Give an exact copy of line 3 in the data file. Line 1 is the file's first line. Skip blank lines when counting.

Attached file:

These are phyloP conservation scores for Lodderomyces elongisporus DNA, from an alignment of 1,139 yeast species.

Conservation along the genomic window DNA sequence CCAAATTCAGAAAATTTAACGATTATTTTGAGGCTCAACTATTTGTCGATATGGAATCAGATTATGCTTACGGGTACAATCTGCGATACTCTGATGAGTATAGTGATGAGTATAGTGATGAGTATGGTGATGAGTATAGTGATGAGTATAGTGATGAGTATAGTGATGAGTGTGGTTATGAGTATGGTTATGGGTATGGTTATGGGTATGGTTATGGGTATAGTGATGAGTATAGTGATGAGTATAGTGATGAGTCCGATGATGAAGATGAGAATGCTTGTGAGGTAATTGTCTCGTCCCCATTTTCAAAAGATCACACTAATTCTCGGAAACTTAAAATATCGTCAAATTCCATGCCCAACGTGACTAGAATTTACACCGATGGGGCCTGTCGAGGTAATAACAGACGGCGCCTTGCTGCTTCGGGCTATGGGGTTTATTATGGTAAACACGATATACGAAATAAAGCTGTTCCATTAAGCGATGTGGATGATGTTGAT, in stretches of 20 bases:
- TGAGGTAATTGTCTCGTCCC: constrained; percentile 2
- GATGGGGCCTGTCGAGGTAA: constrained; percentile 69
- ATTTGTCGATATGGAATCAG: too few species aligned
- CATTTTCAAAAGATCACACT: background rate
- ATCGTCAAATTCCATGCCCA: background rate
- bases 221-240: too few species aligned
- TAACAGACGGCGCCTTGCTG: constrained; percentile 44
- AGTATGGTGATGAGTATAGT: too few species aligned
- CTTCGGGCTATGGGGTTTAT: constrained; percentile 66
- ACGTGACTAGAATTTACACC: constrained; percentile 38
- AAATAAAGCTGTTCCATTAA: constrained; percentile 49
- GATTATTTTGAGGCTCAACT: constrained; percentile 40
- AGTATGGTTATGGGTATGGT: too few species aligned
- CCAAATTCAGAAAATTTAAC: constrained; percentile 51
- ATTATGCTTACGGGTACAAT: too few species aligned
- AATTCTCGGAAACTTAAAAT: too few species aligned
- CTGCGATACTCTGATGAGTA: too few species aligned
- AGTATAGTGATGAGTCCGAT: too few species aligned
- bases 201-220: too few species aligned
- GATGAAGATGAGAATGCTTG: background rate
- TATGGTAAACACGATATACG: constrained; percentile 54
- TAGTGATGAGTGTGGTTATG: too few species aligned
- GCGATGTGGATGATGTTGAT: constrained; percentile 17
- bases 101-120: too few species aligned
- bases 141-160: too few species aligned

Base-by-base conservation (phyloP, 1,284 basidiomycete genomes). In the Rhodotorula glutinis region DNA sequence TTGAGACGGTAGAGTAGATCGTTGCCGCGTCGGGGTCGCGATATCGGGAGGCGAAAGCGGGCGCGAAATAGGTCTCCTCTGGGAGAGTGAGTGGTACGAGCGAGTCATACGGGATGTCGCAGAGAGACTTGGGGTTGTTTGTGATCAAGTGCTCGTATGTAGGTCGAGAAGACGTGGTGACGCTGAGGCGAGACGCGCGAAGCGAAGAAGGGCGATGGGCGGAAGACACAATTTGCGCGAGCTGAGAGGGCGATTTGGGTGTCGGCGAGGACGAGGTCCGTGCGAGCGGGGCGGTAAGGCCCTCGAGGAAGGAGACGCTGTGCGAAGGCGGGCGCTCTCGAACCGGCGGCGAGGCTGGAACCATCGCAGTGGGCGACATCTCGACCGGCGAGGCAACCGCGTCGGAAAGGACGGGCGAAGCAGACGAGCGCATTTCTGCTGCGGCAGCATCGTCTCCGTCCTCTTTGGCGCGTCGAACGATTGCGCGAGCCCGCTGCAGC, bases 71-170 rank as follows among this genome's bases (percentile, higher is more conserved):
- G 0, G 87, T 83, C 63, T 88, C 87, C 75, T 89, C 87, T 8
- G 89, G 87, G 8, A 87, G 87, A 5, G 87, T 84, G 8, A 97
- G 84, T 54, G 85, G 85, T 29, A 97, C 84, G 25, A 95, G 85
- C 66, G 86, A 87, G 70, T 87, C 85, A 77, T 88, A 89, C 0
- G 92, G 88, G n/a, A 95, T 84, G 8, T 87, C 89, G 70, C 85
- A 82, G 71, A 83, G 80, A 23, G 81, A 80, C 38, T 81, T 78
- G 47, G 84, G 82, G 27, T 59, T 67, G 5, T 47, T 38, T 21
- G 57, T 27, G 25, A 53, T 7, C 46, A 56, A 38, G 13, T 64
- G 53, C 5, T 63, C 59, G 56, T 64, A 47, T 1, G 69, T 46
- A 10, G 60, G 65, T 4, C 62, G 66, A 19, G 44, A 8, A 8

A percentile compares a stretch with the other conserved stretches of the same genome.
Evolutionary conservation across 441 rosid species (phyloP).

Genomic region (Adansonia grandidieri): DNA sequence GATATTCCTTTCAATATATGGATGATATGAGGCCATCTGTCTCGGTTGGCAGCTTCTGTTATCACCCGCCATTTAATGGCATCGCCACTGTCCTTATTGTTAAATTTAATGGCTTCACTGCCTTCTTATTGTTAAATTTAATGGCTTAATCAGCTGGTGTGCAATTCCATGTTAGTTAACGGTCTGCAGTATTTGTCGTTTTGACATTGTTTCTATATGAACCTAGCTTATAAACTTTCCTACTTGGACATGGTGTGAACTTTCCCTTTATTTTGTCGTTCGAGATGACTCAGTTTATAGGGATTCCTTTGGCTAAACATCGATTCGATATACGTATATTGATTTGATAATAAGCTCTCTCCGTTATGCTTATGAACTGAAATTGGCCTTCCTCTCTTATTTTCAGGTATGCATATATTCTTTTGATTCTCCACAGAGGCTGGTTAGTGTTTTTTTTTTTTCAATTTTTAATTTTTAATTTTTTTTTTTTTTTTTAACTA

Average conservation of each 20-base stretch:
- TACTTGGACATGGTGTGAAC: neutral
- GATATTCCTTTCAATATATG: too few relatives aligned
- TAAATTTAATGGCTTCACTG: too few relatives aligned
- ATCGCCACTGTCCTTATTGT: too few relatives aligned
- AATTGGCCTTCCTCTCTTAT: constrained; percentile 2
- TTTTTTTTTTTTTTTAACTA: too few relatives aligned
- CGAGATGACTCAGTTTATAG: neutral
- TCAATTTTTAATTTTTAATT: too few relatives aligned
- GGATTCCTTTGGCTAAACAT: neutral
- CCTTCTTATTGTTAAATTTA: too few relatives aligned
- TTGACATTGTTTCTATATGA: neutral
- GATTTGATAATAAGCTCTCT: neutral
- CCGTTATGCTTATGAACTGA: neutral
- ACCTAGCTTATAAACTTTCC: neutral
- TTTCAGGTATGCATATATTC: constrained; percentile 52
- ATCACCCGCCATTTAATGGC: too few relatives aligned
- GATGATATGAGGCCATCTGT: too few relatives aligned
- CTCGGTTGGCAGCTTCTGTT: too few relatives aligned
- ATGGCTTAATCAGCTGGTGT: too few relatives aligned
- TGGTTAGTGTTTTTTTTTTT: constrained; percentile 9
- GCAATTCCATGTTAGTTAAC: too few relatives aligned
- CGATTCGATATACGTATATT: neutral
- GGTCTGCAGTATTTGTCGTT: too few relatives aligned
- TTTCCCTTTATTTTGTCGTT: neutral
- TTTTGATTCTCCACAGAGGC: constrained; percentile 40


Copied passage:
- TGAGGTAATTGTCTCGTCCC: constrained; percentile 2